Advocacy and Objectivity in Science

Management Science, Vol. 25, pp. 423-428, 1979

7 Pages Posted: 8 Mar 2005 Last revised: 31 Dec 2011

See all articles by J. Scott Armstrong

J. Scott Armstrong

University of Pennsylvania - Marketing Department


Three strategies for scientific research in management are examined: advocacy, induction, and multiple hypotheses. Advocacy of a single dominant hypothesis is efficient, but biased. Induction is not biased, but it is inefficient. The multiple hypotheses strategy seems to be both efficient and unbiased. Despite its apparent lack of objectivity, most management scientists use advocacy. For example, 2/3 of the papers published in a sampling of issues of Management Science (1955-1976) used advocacy. A review of the published empirical evidence indicates that advocacy reduces tire objectivity of the scientists. No evidence was found to suggest that this lack of objectivity could be overcome by a marketplace for ideas (i.e., publication for peer review). It is recommended that tire method of multiple hypotheses be used.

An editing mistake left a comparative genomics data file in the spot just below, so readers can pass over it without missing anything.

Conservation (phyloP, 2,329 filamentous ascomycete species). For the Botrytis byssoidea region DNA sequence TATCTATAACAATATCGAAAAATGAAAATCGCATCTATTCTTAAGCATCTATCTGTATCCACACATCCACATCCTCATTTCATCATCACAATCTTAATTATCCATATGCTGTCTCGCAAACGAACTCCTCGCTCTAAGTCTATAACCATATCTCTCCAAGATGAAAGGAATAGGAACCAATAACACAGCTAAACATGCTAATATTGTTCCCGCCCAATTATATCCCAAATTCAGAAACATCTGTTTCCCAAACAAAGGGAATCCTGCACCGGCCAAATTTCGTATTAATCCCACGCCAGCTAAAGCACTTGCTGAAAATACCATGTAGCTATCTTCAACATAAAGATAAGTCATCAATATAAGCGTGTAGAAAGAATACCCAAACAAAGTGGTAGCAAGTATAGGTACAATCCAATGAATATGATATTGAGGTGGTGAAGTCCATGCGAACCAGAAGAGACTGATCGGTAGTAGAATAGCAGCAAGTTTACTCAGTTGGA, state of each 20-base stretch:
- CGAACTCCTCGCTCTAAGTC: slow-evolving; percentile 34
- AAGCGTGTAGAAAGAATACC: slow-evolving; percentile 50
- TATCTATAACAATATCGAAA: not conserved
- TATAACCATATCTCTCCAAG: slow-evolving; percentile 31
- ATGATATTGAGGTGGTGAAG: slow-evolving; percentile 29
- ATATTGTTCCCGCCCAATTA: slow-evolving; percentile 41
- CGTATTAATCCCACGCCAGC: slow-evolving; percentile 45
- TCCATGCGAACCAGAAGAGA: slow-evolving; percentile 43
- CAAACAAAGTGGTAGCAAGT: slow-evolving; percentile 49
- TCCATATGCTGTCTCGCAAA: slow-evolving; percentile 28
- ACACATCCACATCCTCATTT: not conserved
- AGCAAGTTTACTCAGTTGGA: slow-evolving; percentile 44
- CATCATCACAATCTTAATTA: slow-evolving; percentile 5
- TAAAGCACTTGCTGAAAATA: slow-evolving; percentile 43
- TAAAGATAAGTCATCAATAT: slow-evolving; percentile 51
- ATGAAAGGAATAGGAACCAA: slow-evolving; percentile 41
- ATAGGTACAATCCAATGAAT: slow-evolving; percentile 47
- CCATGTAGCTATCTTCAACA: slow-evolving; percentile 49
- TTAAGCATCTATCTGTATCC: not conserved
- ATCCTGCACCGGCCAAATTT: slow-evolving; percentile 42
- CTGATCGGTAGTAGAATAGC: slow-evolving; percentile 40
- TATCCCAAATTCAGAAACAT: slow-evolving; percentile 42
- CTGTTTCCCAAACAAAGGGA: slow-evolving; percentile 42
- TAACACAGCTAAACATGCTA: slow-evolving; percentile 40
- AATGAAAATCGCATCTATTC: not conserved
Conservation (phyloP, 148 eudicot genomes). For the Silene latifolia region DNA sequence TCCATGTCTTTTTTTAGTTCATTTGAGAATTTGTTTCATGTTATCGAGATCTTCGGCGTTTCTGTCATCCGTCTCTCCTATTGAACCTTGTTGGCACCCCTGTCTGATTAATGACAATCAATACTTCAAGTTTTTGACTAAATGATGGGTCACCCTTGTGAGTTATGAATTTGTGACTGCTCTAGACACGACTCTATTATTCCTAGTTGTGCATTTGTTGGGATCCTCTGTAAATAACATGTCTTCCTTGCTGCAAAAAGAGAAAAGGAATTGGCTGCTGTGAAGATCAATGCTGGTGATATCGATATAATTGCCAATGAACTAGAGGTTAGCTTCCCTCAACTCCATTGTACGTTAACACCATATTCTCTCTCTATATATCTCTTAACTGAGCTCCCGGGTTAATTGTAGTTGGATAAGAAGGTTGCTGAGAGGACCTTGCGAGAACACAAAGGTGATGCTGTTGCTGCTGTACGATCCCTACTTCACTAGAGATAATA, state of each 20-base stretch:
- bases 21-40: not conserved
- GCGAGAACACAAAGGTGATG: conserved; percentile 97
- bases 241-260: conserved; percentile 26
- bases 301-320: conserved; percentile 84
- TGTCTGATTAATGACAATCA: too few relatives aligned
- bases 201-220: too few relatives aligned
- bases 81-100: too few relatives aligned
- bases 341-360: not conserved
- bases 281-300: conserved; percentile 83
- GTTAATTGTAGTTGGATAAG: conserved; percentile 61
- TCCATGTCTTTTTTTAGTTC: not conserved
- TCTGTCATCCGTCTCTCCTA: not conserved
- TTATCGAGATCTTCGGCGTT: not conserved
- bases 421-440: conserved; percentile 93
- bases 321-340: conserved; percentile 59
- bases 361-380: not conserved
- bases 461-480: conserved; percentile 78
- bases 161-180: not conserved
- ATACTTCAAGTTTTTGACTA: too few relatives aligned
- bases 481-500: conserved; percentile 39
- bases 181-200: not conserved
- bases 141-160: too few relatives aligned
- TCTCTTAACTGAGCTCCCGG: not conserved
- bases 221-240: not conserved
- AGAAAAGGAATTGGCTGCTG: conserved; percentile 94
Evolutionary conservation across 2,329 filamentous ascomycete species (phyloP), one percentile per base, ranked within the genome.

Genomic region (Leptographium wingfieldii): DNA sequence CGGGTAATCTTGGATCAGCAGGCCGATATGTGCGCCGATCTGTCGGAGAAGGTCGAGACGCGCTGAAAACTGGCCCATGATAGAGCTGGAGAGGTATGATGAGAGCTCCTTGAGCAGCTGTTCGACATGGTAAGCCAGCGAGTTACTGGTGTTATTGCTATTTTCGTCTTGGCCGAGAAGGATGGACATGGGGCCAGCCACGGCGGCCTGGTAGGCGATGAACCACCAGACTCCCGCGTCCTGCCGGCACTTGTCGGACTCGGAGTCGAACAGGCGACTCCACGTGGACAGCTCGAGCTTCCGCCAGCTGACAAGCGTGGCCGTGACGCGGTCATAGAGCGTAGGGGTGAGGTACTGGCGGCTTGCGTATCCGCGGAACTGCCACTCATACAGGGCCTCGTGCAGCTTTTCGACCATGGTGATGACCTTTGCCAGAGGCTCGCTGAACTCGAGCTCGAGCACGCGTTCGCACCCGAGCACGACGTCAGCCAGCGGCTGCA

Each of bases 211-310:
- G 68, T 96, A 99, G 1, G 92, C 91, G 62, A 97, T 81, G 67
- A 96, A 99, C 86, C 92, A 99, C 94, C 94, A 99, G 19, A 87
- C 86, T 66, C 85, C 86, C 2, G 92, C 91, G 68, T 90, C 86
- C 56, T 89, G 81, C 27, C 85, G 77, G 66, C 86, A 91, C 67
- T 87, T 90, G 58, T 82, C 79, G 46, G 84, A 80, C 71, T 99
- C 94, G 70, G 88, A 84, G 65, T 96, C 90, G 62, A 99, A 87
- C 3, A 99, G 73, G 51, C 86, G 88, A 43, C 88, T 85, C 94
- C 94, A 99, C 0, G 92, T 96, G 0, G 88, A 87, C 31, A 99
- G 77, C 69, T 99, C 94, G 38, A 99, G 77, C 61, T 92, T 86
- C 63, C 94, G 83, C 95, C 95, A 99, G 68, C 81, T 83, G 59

Keywords: Objectivity, scientific research, management, advocacy

Suggested Citation

Armstrong, J. Scott, Advocacy and Objectivity in Science. Management Science, Vol. 25, pp. 423-428, 1979, Available at SSRN:

J. Scott Armstrong (Contact Author)

University of Pennsylvania - Marketing Department ( email )

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Philadelphia, PA 19104-6340
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